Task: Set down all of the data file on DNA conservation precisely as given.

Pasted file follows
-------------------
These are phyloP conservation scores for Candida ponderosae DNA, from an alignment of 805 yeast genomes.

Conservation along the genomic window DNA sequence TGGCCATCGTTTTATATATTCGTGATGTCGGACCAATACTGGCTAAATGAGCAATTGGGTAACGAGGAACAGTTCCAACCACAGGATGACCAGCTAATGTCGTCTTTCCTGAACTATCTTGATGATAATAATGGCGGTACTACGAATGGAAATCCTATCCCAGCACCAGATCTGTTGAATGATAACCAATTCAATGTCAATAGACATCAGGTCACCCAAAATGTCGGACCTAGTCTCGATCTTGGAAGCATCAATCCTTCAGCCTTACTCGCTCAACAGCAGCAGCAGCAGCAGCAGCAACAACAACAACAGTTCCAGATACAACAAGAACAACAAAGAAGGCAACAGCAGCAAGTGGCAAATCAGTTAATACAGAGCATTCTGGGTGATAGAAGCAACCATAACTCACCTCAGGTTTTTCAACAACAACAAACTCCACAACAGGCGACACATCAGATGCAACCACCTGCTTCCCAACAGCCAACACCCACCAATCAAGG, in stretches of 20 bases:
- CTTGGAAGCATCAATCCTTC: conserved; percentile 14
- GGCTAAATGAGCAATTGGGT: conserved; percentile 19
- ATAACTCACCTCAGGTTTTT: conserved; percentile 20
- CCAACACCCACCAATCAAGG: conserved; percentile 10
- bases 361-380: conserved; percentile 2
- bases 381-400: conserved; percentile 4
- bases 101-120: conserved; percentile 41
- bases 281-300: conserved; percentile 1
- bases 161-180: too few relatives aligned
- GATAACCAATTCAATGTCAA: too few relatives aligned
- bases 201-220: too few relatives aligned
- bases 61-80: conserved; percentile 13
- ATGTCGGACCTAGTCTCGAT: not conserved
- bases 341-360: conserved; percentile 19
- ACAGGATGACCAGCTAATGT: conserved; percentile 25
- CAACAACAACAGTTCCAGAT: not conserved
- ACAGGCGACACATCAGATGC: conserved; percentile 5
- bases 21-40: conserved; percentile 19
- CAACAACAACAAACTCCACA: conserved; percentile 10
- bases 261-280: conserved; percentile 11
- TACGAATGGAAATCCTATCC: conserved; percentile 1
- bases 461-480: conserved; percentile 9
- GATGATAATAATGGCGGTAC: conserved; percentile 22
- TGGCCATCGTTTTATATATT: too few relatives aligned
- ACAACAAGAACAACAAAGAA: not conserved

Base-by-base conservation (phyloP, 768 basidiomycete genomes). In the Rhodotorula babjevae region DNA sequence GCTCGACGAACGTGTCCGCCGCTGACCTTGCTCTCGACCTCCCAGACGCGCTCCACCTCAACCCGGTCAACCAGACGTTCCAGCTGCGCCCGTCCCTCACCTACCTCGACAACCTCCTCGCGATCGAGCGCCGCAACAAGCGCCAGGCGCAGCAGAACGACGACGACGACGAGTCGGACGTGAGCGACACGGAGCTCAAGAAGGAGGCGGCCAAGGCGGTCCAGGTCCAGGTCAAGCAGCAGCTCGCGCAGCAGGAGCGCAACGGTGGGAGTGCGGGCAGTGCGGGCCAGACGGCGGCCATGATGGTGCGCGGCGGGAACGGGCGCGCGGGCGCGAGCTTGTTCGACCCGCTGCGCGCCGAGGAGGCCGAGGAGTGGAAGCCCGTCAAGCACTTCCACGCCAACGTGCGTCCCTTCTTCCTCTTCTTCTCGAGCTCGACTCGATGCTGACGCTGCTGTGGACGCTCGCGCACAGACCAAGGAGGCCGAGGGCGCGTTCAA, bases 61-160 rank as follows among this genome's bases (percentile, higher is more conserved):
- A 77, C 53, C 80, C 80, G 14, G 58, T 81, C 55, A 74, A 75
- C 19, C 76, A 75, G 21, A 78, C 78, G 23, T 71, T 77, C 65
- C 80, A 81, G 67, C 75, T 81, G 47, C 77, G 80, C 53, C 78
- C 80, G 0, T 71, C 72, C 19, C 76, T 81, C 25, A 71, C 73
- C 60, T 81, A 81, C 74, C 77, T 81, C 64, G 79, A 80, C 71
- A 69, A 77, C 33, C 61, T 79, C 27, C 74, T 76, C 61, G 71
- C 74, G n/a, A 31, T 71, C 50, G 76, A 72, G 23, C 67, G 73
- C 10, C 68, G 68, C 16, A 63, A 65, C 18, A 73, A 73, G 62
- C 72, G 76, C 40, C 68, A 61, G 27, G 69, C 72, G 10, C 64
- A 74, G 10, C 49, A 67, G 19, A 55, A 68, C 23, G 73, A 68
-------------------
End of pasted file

These are phyloP conservation scores for Candida ponderosae DNA, from an alignment of 805 yeast genomes.

Conservation along the genomic window DNA sequence TGGCCATCGTTTTATATATTCGTGATGTCGGACCAATACTGGCTAAATGAGCAATTGGGTAACGAGGAACAGTTCCAACCACAGGATGACCAGCTAATGTCGTCTTTCCTGAACTATCTTGATGATAATAATGGCGGTACTACGAATGGAAATCCTATCCCAGCACCAGATCTGTTGAATGATAACCAATTCAATGTCAATAGACATCAGGTCACCCAAAATGTCGGACCTAGTCTCGATCTTGGAAGCATCAATCCTTCAGCCTTACTCGCTCAACAGCAGCAGCAGCAGCAGCAGCAACAACAACAACAGTTCCAGATACAACAAGAACAACAAAGAAGGCAACAGCAGCAAGTGGCAAATCAGTTAATACAGAGCATTCTGGGTGATAGAAGCAACCATAACTCACCTCAGGTTTTTCAACAACAACAAACTCCACAACAGGCGACACATCAGATGCAACCACCTGCTTCCCAACAGCCAACACCCACCAATCAAGG, in stretches of 20 bases:
- CTTGGAAGCATCAATCCTTC: conserved; percentile 14
- GGCTAAATGAGCAATTGGGT: conserved; percentile 19
- ATAACTCACCTCAGGTTTTT: conserved; percentile 20
- CCAACACCCACCAATCAAGG: conserved; percentile 10
- bases 361-380: conserved; percentile 2
- bases 381-400: conserved; percentile 4
- bases 101-120: conserved; percentile 41
- bases 281-300: conserved; percentile 1
- bases 161-180: too few relatives aligned
- GATAACCAATTCAATGTCAA: too few relatives aligned
- bases 201-220: too few relatives aligned
- bases 61-80: conserved; percentile 13
- ATGTCGGACCTAGTCTCGAT: not conserved
- bases 341-360: conserved; percentile 19
- ACAGGATGACCAGCTAATGT: conserved; percentile 25
- CAACAACAACAGTTCCAGAT: not conserved
- ACAGGCGACACATCAGATGC: conserved; percentile 5
- bases 21-40: conserved; percentile 19
- CAACAACAACAAACTCCACA: conserved; percentile 10
- bases 261-280: conserved; percentile 11
- TACGAATGGAAATCCTATCC: conserved; percentile 1
- bases 461-480: conserved; percentile 9
- GATGATAATAATGGCGGTAC: conserved; percentile 22
- TGGCCATCGTTTTATATATT: too few relatives aligned
- ACAACAAGAACAACAAAGAA: not conserved

Base-by-base conservation (phyloP, 768 basidiomycete genomes). In the Rhodotorula babjevae region DNA sequence GCTCGACGAACGTGTCCGCCGCTGACCTTGCTCTCGACCTCCCAGACGCGCTCCACCTCAACCCGGTCAACCAGACGTTCCAGCTGCGCCCGTCCCTCACCTACCTCGACAACCTCCTCGCGATCGAGCGCCGCAACAAGCGCCAGGCGCAGCAGAACGACGACGACGACGAGTCGGACGTGAGCGACACGGAGCTCAAGAAGGAGGCGGCCAAGGCGGTCCAGGTCCAGGTCAAGCAGCAGCTCGCGCAGCAGGAGCGCAACGGTGGGAGTGCGGGCAGTGCGGGCCAGACGGCGGCCATGATGGTGCGCGGCGGGAACGGGCGCGCGGGCGCGAGCTTGTTCGACCCGCTGCGCGCCGAGGAGGCCGAGGAGTGGAAGCCCGTCAAGCACTTCCACGCCAACGTGCGTCCCTTCTTCCTCTTCTTCTCGAGCTCGACTCGATGCTGACGCTGCTGTGGACGCTCGCGCACAGACCAAGGAGGCCGAGGGCGCGTTCAA, bases 61-160 rank as follows among this genome's bases (percentile, higher is more conserved):
- A 77, C 53, C 80, C 80, G 14, G 58, T 81, C 55, A 74, A 75
- C 19, C 76, A 75, G 21, A 78, C 78, G 23, T 71, T 77, C 65
- C 80, A 81, G 67, C 75, T 81, G 47, C 77, G 80, C 53, C 78
- C 80, G 0, T 71, C 72, C 19, C 76, T 81, C 25, A 71, C 73
- C 60, T 81, A 81, C 74, C 77, T 81, C 64, G 79, A 80, C 71
- A 69, A 77, C 33, C 61, T 79, C 27, C 74, T 76, C 61, G 71
- C 74, G n/a, A 31, T 71, C 50, G 76, A 72, G 23, C 67, G 73
- C 10, C 68, G 68, C 16, A 63, A 65, C 18, A 73, A 73, G 62
- C 72, G 76, C 40, C 68, A 61, G 27, G 69, C 72, G 10, C 64
- A 74, G 10, C 49, A 67, G 19, A 55, A 68, C 23, G 73, A 68